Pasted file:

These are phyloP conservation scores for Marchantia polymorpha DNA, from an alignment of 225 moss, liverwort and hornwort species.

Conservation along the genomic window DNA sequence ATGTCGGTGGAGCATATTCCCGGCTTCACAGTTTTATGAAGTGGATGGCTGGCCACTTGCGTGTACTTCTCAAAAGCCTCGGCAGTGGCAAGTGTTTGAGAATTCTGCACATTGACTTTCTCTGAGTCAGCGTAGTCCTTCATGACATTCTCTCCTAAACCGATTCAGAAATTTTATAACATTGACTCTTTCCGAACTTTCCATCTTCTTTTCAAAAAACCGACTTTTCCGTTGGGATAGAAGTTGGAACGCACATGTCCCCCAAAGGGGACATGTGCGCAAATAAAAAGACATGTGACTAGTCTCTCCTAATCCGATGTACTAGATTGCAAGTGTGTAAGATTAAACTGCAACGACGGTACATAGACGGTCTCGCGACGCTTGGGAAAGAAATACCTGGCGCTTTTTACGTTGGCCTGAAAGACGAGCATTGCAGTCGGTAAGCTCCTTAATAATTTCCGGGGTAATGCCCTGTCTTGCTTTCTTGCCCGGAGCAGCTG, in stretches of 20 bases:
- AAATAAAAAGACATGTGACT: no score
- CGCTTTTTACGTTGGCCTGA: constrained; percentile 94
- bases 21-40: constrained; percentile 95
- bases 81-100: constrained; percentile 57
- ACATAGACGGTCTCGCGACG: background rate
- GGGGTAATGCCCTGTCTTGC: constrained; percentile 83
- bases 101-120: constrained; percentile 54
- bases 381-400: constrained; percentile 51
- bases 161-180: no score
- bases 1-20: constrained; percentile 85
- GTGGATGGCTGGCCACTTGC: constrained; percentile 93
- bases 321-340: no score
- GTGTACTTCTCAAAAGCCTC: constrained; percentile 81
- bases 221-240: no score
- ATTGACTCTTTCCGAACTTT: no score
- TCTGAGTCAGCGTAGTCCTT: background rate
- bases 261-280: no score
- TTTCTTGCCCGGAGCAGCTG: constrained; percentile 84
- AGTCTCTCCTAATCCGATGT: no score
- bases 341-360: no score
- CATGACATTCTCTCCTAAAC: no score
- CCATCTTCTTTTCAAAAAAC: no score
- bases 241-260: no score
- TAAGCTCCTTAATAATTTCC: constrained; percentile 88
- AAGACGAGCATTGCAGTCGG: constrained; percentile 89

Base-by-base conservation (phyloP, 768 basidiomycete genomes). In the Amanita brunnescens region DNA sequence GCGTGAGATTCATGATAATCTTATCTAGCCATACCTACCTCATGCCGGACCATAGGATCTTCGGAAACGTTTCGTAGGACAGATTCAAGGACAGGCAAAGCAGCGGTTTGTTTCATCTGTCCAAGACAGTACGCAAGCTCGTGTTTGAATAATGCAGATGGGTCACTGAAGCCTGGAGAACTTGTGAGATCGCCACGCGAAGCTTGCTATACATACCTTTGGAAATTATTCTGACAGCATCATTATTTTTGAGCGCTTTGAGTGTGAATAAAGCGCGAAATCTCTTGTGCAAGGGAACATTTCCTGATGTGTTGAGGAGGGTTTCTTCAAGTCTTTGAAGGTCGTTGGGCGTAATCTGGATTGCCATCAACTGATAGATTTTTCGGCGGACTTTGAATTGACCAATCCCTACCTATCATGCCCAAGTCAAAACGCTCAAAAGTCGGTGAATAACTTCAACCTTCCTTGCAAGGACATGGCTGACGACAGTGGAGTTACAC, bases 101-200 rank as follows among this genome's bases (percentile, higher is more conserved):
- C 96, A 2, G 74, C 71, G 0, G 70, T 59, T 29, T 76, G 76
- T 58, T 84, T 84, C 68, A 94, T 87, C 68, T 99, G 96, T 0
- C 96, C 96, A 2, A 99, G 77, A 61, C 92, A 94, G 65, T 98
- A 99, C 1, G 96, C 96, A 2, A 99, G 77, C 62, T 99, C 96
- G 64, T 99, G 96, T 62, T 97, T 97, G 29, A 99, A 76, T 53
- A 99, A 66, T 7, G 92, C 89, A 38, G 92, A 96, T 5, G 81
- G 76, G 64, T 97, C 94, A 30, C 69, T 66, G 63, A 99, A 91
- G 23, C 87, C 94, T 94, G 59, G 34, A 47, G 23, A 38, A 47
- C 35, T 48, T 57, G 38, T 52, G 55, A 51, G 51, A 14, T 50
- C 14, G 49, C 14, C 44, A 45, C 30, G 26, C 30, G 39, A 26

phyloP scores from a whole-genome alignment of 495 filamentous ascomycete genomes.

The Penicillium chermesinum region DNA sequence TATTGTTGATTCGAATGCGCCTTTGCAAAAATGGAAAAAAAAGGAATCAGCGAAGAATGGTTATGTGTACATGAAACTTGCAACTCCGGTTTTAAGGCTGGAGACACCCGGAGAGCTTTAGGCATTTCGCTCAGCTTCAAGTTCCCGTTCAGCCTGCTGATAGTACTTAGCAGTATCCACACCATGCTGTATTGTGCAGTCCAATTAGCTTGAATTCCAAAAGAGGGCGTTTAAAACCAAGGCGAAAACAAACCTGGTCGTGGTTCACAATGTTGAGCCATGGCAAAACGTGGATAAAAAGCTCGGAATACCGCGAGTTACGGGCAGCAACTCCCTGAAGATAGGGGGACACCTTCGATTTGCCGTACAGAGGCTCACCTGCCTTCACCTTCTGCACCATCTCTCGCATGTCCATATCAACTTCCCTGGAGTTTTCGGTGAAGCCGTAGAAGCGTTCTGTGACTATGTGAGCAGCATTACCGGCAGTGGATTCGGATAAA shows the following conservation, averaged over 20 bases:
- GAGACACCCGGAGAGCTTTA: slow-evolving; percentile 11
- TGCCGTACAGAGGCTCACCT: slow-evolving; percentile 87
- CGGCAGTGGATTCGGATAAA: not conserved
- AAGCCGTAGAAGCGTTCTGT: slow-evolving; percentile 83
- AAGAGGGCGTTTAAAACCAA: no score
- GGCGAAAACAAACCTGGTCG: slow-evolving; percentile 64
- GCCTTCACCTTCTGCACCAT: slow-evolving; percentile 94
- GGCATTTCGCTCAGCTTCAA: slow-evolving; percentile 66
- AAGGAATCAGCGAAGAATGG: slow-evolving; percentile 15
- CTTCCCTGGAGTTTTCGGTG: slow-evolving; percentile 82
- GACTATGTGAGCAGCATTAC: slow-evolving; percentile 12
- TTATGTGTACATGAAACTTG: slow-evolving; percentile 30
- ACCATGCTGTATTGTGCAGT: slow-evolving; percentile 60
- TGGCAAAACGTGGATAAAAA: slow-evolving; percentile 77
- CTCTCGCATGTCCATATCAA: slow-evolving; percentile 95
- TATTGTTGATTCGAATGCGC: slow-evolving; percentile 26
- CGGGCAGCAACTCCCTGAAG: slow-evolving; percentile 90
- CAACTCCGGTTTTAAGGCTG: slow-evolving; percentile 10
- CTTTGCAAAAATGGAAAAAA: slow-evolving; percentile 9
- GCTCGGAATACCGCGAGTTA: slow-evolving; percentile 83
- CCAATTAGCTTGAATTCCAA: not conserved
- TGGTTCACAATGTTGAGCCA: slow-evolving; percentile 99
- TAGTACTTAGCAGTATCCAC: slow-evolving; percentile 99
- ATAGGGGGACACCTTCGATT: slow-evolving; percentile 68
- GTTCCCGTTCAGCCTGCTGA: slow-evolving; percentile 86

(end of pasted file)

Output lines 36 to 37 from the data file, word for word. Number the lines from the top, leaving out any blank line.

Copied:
- G 23, C 87, C 94, T 94, G 59, G 34, A 47, G 23, A 38, A 47
- C 35, T 48, T 57, G 38, T 52, G 55, A 51, G 51, A 14, T 50